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Altered soil microbial community at elevated CO2 leads to loss of soil carbon

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dc.contributor.author Carney, K. M. en
dc.contributor.author Hungate, Bruce A. en
dc.contributor.author Drake, Bert G. en
dc.contributor.author Megonigal, J. Patrick en
dc.date.accessioned 2012-02-23T18:35:18Z
dc.date.available 2012-02-23T18:35:18Z
dc.date.issued 2007
dc.identifier.citation Carney, K. M., Hungate, Bruce A., Drake, Bert G., and Megonigal, J. Patrick. 2007. "<a href="https%3A%2F%2Frepository.si.edu%2Fhandle%2F10088%2F18027">Altered soil microbial community at elevated CO2 leads to loss of soil carbon</a>." <em>Proceedings of the National Academy of Sciences of the United States of America</em>. 104:4990&ndash;4995. en
dc.identifier.issn 0027-8424
dc.identifier.uri http://hdl.handle.net/10088/18027
dc.description.abstract Increased carbon storage in ecosystems due to elevated CO2 may help stabilize atmospheric CO2 concentrations and slow global warming. Many field studies have found that elevated CO2 leads to higher carbon assimilation by plants, and others suggest that this can lead to higher carbon storage in soils, the largest and most stable terrestrial carbon pool. Here we show that 6 years of experimental CO2 doubling reduced soil carbon in a scrub-oak ecosystem despite higher plant growth, offsetting 52% of the additional carbon that had accumulated at elevated CO2 in aboveground and coarse root biomass. The decline in soil carbon was driven by changes in soil microbial composition and activity. Soils exposed to elevated CO2 had higher relative abundances of fungi and higher activities of a soil carbon-degrading enzyme, which led to more rapid rates of soil organic matter degradation than soils exposed to ambient CO2. The isotopic composition of microbial fatty acids confirmed that elevated CO2 increased microbial utilization of soil organic matter. These results show how elevated CO2, by altering soil microbial communities, can cause a potential carbon sink to become a carbon source. en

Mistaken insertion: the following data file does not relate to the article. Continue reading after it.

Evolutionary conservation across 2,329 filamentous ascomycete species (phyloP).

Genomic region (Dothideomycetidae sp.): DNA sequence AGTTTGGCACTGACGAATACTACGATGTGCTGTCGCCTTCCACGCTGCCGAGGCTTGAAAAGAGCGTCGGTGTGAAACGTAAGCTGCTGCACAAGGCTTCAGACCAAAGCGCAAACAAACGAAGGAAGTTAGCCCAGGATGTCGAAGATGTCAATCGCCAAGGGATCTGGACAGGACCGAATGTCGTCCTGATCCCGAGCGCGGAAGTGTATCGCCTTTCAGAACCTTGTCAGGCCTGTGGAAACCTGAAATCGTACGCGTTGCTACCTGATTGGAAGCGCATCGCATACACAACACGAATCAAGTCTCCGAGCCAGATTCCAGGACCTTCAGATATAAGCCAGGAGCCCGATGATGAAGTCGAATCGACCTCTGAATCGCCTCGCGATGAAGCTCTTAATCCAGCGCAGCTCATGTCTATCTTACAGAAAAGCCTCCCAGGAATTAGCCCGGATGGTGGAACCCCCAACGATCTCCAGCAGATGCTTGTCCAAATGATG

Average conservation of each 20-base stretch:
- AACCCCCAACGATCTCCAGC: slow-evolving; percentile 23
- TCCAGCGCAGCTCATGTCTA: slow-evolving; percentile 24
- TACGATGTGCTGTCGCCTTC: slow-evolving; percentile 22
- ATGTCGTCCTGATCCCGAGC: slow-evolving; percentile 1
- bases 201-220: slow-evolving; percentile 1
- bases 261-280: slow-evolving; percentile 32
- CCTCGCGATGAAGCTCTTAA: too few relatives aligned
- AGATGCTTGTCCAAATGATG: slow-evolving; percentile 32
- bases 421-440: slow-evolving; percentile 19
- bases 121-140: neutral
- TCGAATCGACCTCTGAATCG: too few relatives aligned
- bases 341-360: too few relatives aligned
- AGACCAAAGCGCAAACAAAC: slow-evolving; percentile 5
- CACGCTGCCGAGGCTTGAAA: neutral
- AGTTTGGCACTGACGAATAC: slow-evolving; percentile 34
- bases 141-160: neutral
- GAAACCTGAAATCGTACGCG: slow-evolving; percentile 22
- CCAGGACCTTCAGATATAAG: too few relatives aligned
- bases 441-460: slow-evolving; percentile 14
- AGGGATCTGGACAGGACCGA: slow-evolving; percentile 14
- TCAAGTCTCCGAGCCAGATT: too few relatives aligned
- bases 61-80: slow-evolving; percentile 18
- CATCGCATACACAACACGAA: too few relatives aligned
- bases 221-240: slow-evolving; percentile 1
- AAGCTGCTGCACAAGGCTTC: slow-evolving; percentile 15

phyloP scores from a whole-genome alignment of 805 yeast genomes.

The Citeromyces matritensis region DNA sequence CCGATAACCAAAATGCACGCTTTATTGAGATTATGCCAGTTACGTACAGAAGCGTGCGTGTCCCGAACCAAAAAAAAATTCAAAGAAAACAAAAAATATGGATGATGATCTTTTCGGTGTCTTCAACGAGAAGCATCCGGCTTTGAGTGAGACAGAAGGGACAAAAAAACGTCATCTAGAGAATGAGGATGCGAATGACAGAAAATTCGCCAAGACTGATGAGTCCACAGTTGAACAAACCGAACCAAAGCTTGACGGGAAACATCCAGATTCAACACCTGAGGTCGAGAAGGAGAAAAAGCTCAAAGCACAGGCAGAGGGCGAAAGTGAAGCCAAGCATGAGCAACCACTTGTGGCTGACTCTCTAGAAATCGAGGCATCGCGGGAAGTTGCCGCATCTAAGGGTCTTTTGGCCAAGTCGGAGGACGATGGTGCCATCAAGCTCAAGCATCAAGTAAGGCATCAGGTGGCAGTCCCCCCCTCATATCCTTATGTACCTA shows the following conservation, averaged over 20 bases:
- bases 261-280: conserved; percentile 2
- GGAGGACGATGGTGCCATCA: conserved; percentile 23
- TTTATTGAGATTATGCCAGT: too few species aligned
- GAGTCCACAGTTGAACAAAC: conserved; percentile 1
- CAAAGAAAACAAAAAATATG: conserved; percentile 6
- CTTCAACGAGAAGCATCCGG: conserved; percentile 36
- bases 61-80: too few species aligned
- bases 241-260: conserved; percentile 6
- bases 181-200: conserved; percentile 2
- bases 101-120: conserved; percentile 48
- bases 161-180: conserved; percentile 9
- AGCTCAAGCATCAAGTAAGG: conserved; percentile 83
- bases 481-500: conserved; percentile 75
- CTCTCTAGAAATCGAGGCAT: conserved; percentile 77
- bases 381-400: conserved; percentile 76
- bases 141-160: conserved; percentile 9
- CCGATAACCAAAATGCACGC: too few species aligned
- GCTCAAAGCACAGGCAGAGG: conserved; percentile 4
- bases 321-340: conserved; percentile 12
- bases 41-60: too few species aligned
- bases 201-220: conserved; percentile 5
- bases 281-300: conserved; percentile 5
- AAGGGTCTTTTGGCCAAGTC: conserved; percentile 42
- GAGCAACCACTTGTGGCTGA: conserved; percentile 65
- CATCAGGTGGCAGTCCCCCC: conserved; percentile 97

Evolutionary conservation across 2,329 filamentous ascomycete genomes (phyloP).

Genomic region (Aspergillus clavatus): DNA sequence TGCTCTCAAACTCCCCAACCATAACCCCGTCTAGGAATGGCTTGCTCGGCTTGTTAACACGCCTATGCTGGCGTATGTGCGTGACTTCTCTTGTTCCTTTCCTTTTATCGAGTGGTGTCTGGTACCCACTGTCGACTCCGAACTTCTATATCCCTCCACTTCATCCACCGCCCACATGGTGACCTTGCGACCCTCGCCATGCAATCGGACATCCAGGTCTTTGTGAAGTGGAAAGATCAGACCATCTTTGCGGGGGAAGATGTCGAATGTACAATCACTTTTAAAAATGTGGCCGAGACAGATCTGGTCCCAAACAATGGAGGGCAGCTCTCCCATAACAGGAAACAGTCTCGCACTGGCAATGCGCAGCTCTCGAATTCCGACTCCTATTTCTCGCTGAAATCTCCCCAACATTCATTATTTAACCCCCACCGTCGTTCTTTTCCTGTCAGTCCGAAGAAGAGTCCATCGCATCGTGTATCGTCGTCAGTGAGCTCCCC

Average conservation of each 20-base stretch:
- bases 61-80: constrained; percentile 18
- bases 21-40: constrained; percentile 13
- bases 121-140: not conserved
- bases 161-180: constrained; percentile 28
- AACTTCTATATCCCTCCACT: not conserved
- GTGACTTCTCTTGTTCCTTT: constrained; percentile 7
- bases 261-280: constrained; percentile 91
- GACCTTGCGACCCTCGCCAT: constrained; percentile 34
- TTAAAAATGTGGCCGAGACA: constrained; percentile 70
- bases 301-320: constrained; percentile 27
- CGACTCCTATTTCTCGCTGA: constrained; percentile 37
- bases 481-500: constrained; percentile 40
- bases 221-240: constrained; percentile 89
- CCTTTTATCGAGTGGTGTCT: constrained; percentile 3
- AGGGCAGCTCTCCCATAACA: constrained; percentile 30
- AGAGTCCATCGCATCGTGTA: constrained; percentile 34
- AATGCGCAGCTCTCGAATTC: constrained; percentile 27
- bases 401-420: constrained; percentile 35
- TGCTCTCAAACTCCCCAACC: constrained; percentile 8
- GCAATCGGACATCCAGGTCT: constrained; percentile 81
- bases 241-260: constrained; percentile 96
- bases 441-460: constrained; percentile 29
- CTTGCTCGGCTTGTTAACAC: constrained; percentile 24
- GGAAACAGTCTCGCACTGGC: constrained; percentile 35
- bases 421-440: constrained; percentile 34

dc.relation.ispartof Proceedings of the National Academy of Sciences of the United States of America en
dc.title Altered soil microbial community at elevated CO2 leads to loss of soil carbon en
dc.type Journal Article en
dc.identifier.srbnumber 55255
rft.jtitle Proceedings of the National Academy of Sciences of the United States of America
rft.volume 104
rft.spage 4990
rft.epage 4995
dc.description.SIUnit serc en
dc.citation.spage 4990
dc.citation.epage 4995


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